Spotify also currently occupies a dominant position in its sector. As of 2016, it had a 42pc share of the global music streaming market, including 59pc of the US and 41pc of the UK markets.

Daniel Eck

The case against

To start with, Spotify is loss-making. Although its £1.1bn loss in 2017 included an £860m accounting charge, according to Mr Mould, it has still not yet made a profit.

This is despite already having a significant market share and a large number of paying customers, which leads to the question of how much more dominant it needs to become to break even.

Laith Khalaf, of broker Hargreaves Lansdown, explained that there are two key pressures on the company.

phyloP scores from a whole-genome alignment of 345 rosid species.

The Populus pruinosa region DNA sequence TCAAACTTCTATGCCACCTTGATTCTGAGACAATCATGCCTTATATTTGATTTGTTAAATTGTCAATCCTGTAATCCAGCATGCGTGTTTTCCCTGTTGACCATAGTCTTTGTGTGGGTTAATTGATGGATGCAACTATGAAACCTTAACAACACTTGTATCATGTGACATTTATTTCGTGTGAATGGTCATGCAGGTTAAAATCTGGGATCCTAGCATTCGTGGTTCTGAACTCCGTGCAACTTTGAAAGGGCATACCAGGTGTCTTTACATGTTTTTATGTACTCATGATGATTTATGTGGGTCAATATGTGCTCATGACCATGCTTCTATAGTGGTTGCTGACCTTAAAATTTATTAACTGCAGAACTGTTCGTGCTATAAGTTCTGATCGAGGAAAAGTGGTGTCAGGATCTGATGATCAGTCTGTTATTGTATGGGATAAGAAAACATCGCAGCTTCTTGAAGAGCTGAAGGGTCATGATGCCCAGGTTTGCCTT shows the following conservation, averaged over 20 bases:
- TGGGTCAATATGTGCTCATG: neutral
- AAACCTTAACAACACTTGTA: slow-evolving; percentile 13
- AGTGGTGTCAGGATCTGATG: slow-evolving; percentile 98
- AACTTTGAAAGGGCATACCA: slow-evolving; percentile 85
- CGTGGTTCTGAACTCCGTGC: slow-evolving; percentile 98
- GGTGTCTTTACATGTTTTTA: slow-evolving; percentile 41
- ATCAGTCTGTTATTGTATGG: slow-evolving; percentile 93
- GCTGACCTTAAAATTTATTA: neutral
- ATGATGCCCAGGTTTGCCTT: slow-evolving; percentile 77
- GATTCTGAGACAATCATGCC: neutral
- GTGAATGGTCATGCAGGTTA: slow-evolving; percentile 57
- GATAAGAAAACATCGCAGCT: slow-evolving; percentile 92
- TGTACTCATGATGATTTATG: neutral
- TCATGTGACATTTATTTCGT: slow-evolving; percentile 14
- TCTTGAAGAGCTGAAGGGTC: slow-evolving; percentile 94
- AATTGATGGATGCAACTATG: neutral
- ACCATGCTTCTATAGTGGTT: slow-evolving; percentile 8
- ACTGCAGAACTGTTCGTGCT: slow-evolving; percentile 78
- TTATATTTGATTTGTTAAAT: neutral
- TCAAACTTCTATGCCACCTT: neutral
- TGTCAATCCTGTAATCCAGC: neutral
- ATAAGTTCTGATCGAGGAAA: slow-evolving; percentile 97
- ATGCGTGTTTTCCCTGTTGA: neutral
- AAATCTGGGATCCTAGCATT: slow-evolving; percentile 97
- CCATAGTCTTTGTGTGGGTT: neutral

First, four music companies control the rights to 87pc of the music that is streamed via Spotify. That gives them a large amount of bargaining power to get “their pound of flesh” from Spotify’s earnings, Mr Khalaf said.

Second, its competitors include tech giants Amazon and Apple, who have huge amounts of cash at their disposal to invest, and produce hardware such as the iPhone and Amazon Echo which they can pre-load with their own services.

“Spotify will face intense pressure from competitors at one end and from its suppliers at the other. Apple and Amazon are not competitors to be taken lightly in terms of resources and innovation, and Spotify is also vulnerable to trial by social media if it displeases one of its recording artists,” said Mr Khalaf.

He added that Snapchat has demonstrated how easily features can be copied by rivals with deep pockets.